Burress: 'Thank you' for single coverage in SB XLII

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Burress: 'Thank you' for single coverage in SB XLII

By A. Sherrod Blakely
CSNNE.com Celtics Insider
Follow @sherrodbcsn

FOXBORO Even with all the off-the-field drama that has consumed the last couple years of Plaxico Burress' life, he'll always be remembered around here for the catch.

Yeah, that catch, the one that catapulted the New York Giants to an improbable 17-14 Super Bowl XLII win over a New England Patriots that, prior to that loss, was arguably the greatest team in NFL history.

The Pats went into the Super Bowl undefeated, in search of joining the 1972 Miami Dolphins as the only NFL teams to ever have a perfect season.

But Burress and the Giants had other plans.

It's been three-plus years since that game, but Burress, now with the New York Jets, remembers it vividly.

"It was a play that, we had run the same play twice," he recalled on Wednesday. "Eli Manning told me before I broke the huddle that if they gave me single coverage, he was going to throw it."

Uh, OK.

Fat chance of that happening, thought Burress.

"There's no way they're going to single-cover me at this time in the game," Burress thought to himself.

But they did. And the 6-foot-5 wideout made the Patriots dearly.

Burress attributes his success on the game-winning Super Bowl catch to watching video and breaking down the tendencies of Patriots cornerback Ellis Hobbs.

He noticed that inside the 10-yard line, Hobbs liked to stop his feet around the goal line.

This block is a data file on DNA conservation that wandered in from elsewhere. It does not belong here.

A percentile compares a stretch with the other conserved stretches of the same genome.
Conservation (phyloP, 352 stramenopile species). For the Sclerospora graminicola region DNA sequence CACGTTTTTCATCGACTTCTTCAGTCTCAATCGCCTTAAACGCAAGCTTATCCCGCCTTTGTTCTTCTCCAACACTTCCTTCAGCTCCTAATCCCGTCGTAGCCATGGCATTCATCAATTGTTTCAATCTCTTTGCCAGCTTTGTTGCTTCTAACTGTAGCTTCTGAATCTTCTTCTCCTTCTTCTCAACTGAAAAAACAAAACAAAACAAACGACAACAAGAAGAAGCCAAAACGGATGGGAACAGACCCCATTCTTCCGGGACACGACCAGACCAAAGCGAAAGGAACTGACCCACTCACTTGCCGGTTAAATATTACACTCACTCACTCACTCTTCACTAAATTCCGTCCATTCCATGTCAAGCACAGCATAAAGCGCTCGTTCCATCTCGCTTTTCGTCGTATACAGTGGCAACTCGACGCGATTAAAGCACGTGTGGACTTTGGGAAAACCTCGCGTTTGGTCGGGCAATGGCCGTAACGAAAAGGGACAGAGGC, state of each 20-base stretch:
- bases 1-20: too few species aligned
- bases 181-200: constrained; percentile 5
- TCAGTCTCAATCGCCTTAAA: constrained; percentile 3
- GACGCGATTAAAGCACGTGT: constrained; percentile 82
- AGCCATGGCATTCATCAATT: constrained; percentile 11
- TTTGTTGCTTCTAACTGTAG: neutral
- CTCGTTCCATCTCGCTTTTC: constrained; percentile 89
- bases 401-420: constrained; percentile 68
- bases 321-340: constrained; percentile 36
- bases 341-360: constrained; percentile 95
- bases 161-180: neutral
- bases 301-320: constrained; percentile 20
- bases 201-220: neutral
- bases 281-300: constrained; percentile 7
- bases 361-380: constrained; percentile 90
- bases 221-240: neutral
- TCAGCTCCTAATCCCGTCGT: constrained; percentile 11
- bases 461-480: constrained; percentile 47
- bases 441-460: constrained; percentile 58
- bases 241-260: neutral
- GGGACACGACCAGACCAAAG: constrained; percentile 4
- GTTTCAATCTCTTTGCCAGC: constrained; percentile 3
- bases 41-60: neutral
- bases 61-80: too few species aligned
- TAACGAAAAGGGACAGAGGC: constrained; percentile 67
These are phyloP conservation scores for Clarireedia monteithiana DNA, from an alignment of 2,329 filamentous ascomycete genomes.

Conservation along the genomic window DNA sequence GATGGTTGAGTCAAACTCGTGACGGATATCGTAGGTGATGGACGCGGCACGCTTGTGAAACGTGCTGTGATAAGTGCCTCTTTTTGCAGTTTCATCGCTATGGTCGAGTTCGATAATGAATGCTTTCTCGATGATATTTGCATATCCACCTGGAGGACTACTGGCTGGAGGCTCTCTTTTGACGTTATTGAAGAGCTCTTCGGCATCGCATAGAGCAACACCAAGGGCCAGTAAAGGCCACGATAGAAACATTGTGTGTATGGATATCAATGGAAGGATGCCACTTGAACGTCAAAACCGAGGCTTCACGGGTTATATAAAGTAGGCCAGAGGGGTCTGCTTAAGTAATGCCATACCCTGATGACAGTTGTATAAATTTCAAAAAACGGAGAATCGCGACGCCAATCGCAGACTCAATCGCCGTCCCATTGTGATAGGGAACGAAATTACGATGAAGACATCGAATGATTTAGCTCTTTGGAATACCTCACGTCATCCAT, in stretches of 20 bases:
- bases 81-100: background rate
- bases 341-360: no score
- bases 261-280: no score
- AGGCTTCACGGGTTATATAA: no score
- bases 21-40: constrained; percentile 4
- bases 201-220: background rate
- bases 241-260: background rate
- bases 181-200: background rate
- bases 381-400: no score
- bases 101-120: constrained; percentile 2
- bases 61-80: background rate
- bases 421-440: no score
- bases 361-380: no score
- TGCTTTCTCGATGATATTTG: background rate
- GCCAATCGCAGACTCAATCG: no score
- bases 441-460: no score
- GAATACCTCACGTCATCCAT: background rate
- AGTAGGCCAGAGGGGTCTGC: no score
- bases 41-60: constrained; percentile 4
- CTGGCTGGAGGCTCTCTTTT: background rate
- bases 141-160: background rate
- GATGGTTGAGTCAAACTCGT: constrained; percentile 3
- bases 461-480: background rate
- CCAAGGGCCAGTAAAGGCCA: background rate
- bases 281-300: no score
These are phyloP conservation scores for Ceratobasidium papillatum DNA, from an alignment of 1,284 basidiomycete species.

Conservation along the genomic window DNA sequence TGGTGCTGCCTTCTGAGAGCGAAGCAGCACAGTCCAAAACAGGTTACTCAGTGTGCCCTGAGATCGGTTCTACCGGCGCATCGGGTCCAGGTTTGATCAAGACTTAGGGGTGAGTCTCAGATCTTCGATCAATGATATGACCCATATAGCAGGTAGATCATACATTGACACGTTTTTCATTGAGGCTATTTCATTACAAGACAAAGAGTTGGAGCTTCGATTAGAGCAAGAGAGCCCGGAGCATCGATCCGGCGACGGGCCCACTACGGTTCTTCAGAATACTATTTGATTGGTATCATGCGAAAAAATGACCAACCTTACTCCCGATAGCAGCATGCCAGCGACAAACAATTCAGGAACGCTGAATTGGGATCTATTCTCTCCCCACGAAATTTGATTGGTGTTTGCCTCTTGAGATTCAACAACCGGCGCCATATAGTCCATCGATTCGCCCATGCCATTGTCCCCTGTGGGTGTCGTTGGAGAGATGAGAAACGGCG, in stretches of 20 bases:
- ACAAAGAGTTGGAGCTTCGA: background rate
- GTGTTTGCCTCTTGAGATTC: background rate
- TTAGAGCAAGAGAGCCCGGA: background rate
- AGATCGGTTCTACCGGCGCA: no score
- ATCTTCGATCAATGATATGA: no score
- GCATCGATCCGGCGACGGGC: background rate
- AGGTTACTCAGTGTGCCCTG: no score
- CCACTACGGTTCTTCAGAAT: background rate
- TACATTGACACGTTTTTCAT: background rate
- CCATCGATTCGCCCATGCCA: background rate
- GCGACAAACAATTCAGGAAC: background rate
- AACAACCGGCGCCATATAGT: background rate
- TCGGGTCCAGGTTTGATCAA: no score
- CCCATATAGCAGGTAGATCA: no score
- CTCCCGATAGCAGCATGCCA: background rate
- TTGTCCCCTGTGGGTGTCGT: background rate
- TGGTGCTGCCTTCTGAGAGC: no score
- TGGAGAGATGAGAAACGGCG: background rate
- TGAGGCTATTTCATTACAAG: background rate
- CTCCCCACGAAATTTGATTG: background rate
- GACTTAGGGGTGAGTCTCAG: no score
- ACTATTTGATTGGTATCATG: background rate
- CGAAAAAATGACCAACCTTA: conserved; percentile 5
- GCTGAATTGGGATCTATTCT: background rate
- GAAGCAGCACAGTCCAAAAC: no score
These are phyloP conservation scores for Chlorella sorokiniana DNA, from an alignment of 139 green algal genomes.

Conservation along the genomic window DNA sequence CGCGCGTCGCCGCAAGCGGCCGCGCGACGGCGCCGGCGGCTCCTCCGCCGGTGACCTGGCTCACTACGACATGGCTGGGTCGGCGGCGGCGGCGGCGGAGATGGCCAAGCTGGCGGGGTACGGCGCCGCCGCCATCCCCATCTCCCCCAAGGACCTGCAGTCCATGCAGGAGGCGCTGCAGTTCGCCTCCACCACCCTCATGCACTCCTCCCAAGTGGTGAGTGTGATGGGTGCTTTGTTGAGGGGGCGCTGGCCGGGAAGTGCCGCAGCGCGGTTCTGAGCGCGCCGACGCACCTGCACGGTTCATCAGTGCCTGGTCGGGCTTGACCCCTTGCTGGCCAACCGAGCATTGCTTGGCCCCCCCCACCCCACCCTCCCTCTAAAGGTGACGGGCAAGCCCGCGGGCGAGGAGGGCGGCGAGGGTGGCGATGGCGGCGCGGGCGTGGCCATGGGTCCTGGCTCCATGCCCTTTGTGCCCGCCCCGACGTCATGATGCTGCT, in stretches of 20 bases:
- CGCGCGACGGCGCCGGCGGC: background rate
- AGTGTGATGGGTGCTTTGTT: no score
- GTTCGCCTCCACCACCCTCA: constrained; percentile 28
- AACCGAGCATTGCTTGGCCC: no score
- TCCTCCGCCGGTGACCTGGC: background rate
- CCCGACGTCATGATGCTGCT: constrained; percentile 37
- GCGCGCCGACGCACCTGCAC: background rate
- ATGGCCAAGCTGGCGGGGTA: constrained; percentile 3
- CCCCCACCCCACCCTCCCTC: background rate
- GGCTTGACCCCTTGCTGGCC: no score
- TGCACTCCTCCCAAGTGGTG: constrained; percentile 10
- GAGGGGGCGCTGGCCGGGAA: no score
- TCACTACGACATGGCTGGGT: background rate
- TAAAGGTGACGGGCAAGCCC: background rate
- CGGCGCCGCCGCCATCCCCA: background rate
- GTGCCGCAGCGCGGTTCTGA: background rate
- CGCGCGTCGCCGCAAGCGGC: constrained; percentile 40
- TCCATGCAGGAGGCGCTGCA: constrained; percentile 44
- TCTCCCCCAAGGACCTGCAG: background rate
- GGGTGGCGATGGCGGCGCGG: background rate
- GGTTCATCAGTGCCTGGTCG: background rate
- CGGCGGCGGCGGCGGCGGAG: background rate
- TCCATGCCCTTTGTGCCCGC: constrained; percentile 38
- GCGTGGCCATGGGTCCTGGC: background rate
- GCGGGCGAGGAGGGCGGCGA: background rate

"I just went up, made a move, never broke stride, just kept running," Burress said. "I had watched so much film on him that if I had a chance to run that route, I knew exactly how and when to run it.

Burress added, "He did exactly what it showed on tape. I knew when we lined up that I had a great shot to make the game-winning catch."

At that point, Burress' life could not have been any better. He had money - lots of it. He had the fame that comes with awakening the city that never sleeps, to what Super Bowl supremacy feels like.

But all that success and the adulation that came with it, ended on one eventful night in November of 2008. While hanging out at a Manhattan nightclub, Burress had a gun tucked into his sweatpants. The gun slipped from his waistband, and a shot was fired which hit him in the thigh.

Even though Burress was the only one hurt, he was still looking at potential jail time due to New York State's stringent gun laws.

He was eventually indicted on two counts of criminal possession of a weapon and one count of reckless endangerment, charges that had a minimum 3 12 years of jail time if convicted.

Burress eventually reached a plea deal on lesser gun charges, but was still sentenced to two years in jail. He was released early for good behavior, in June.

Burress acknowledged that while in jail, he did reminisce at times about his game-winning catch in Super Bowl XLII.

"Coming into this business, it's something that you dream of; just being able to play in a Super Bowl but to win it in the fashion that I did," Burress said. "It's a part of who I am, playing in that Super Bowl, making that catch in the fashion that we did, driving down the field in two minutes. Making that play on that stage . . . It's a part of me, it's a part of history.

"To me, it was the greatest Super Bowl ever played. It was a moment that every kid dreams of having. To be able to go out and execute it and do it in the fashion that we did against the team that we were playing against, it says a lot."

And even now, Burress remains mystified at why the Patriots left him one-on-one with Hobbs, who being eight inches shorter than Burress, had no shot when Manning lobbed the pass into the corner of the end zone with less than a minute to play.

"They had single covered me maybe a handful of times that whole game," Burress said. "For them to give me that coverage with that on the line, I didn't think they would, but thank you."

A. Sherrod Blakely can be reached at sblakely@comcastsportsnet.com. Follow Sherrod on Twitter at http:twitter.comsherrodbcsn